Liz has found her long lost tribe.
Sen. Elizabeth Warren’s bill to clear the way for a $1 billion tribal gaming resort is meeting with resistance not only from locals who don’t want a casino, but also from a struggling Massachusetts city that does.
Brockton Mayor William Carpenter said the Warren legislation on behalf of the Masphee Wampanoag tribe would destroy his community’s plans for a casino, a project designed to bring badly needed jobs and economic development to the blue-collar burg.
“Year after year we’re running multimillion-dollar deficits in our budget. We’ve laid off school teachers for three years in a row,” Mr. Carpenter said. “We desperately need the revenue.”
He spent six hours Tuesday on Capitol Hill urging lawmakers to defeat the Mashpee Wampanoag Tribe Reservation Reaffirmation Act, which would override a federal judge’s decision last year blocking the tribe’s plans for a luxury casino and resort in East Taunton.
Only three casino licenses are slated to be awarded by the Massachusetts Gaming Commission, each in different regions of the state. Brockton and East Taunton are located less than 20 miles apart in the southeastern sector.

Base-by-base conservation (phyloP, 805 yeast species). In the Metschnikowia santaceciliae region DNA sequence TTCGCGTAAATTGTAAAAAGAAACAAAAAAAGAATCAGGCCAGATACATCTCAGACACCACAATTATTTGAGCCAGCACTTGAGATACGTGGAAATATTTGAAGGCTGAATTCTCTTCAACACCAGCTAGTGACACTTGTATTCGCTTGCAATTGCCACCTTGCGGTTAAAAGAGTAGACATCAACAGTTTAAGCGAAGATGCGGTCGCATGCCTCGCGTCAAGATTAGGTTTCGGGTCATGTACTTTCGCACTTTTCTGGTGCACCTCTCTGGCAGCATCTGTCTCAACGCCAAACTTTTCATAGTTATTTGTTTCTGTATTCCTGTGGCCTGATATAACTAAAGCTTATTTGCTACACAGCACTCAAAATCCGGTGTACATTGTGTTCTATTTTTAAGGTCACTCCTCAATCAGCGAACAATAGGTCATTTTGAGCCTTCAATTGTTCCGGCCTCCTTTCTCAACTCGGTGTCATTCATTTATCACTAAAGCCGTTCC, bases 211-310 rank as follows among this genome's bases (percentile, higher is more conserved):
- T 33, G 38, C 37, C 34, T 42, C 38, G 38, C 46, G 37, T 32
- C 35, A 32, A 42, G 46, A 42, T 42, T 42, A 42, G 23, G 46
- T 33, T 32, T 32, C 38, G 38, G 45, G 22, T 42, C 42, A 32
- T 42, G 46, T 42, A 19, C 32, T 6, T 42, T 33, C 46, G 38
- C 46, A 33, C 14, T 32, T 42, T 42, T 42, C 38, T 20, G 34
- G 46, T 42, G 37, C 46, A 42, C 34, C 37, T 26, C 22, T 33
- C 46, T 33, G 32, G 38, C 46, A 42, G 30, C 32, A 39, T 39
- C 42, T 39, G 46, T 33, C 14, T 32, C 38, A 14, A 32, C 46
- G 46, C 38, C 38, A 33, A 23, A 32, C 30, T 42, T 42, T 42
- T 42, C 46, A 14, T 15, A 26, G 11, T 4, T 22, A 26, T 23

Losing out to the Mashpee Wampanoag based on the merits would be one thing, but what annoys Mr. Carpenter is the specter of federal lawmakers like Ms. Warren dooming Brockton’s chances with a bill that he said gives “special treatment” to the tribe.
“The whole thing just seems unfair to me,” Mr. Carpenter said. “I don’t know if Brockton will ultimately be granted the license or not from the state gaming commission, but I know our opportunities should not be taken away by a piece of special-interest legislation.”
Ms. Warren and fellow Massachusetts Democratic Sen. Ed Markey introduced the Senate bill in March, moving to aid the Mashpee after U.S. District Court Judge William G. Young overturned the Interior Department’s decision to take land into trust on the tribe’s behalf, a prerequisite for Indian gaming.
Ms. Warren’s advocacy on behalf of the Mashpee casino came despite her previous opposition to legalized gambling in Massachusetts, and after her vow earlier this year to champion Native American issues in response to President Trump’s dubbing her “Pocahontas,” a reference to her unproven claim of Cherokee ancestry.